Thaddeus Pham is the Viral Hepatitis Prevention Coordinator for the Hawaii Department of Health’s Harm Reduction Services Branch as well as the co-Founder and co-Director of the Hep Free Hawaii Coalition.
Q: Earlier this summer, Hep Free Hawaii, a coalition of over 90 organizations, released its first viral hepatitis elimination strategy for the state of Hawaii. This comprehensive plan features 5 main priorities—Awareness and Education, Access to Services, Advocacy at All Levels, Equity in Everything, and Data for Decision-Making. How did Hep Free Hawaii come to select these priorities and the strategic directions associated with each priority?
When we started this process, we looked at many plans. We compared how folx (this is the spelling we try to use to honor trans and gender-nonconforming people) framed viral hepatitis and what seemed to work around the country. Our plan was also informed by other federal and global strategies, but it ultimately came down to our community feedback. We wanted our plan to reflect the needs of our local communities and the priorities of our local stakeholders. We listened to the feedback of policymakers, government workers, medical providers, patient advocates, and public safety officials. It was a long and messy, but delightfully iterative process.
The entire plan was driven by our community coalition because there was no dedicated funding for planning. I always like to highlight that our elimination planning started nine years ago when our coalition formed. Essentially, it took nine years of relationship-building and creating a network of care in our local communities that allowed us to do this process in such a meaningful way. Even though it took us this long, our experience can hopefully show others how to create a plan with little financial capital, but lots of relationship capital.
Q: What drove the Hawaii Department of Health to develop a formal Elimination Strategy, and how did you ensure representation from organizations already doing activities addressing hepatitis?
We had a values-driven approach, and we stated it at the beginning of every meeting. We approached everything with the core values of Aloha, intersectionality, social justice, and harm reduction. For those who may not know, aloha is a way of living and treating each other with love and respect. It also reflected the land and people of the Hawaiian Kingdom. We laid the groundwork around shared values and an established rapport within our communities. It is how we were able to balance all the voices because everyone was heading in the same direction, even though everyone had their own individual priorities and opinions.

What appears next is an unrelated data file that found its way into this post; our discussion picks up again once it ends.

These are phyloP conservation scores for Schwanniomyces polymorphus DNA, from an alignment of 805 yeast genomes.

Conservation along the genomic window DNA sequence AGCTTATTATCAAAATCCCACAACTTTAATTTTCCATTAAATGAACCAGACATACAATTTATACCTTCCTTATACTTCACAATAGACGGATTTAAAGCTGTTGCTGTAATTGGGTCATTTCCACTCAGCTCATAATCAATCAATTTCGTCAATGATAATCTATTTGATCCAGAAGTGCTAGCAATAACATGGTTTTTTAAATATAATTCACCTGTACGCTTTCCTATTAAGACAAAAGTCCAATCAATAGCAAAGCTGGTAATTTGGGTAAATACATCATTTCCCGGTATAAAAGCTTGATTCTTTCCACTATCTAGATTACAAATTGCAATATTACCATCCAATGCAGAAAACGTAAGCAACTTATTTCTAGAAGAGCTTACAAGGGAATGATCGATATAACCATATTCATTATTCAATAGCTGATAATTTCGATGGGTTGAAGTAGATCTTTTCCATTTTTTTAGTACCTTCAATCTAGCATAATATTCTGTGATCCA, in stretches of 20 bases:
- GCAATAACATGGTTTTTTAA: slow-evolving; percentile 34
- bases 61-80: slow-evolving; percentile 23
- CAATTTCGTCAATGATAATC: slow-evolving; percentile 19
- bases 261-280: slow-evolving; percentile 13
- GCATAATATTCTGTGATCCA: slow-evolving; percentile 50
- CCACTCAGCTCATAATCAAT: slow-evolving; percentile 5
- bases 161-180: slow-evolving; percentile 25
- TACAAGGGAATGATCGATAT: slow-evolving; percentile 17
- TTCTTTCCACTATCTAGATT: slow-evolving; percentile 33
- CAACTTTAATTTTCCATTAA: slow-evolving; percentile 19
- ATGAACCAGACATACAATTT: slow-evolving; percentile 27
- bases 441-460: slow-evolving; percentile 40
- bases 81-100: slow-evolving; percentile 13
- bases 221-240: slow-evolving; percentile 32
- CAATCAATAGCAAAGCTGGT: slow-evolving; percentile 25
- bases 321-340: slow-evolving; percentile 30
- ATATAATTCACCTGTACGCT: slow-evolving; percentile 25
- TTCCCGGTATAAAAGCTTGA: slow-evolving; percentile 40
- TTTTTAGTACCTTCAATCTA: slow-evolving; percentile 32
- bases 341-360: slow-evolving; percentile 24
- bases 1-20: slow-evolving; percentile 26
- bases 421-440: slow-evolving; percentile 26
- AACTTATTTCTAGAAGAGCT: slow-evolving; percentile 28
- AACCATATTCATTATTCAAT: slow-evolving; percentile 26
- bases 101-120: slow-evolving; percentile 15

Q: Hep Free Hawaii’s plan features strategic directions and examples of “micro-elimination activities” for each priority. Can you describe what you mean by “micro-elimination activities” and perhaps give an example of how micro-elimination activities might differ for various risk groups? Did Hawaii learn any best practices from other states’ or countries’ elimination plans?
Over the past nine years, Hep Free Hawaii has been nimble and responsive despite a lack of adequate resources. We became very adept at doing micro-elimination without even knowing we were doing it. We found peer-reviewed articles about this concept, which highlighted small community-driven projects in specific populations to address viral hepatitis elimination. This model was especially relevant during the COVID-19 pandemic, especially considering the substantial reallocations of viral hepatitis resources to support COVID-19 surveillance and response. We had to adapt quickly to maintain essential viral hepatitis health services, but small community-based efforts continue to serve us well thus far.
In terms of key takeaways from other strategic plans, we realized that accessibility was an important priority for our own plan. If you compare our plans to others, our plan is intentionally public-facing. We tried to make our plan short with more visuals than text using (mostly) simplified language. We also created a one-pager for easy understanding. If we truly want Hep Free Hawaii’s plan to be accessible and engage people at all levels, we cannot make a plan that’s only intended for policymakers.
Q: How did Hep Free Hawaii ensure that A, B, and C were all included in the comprehensive plan?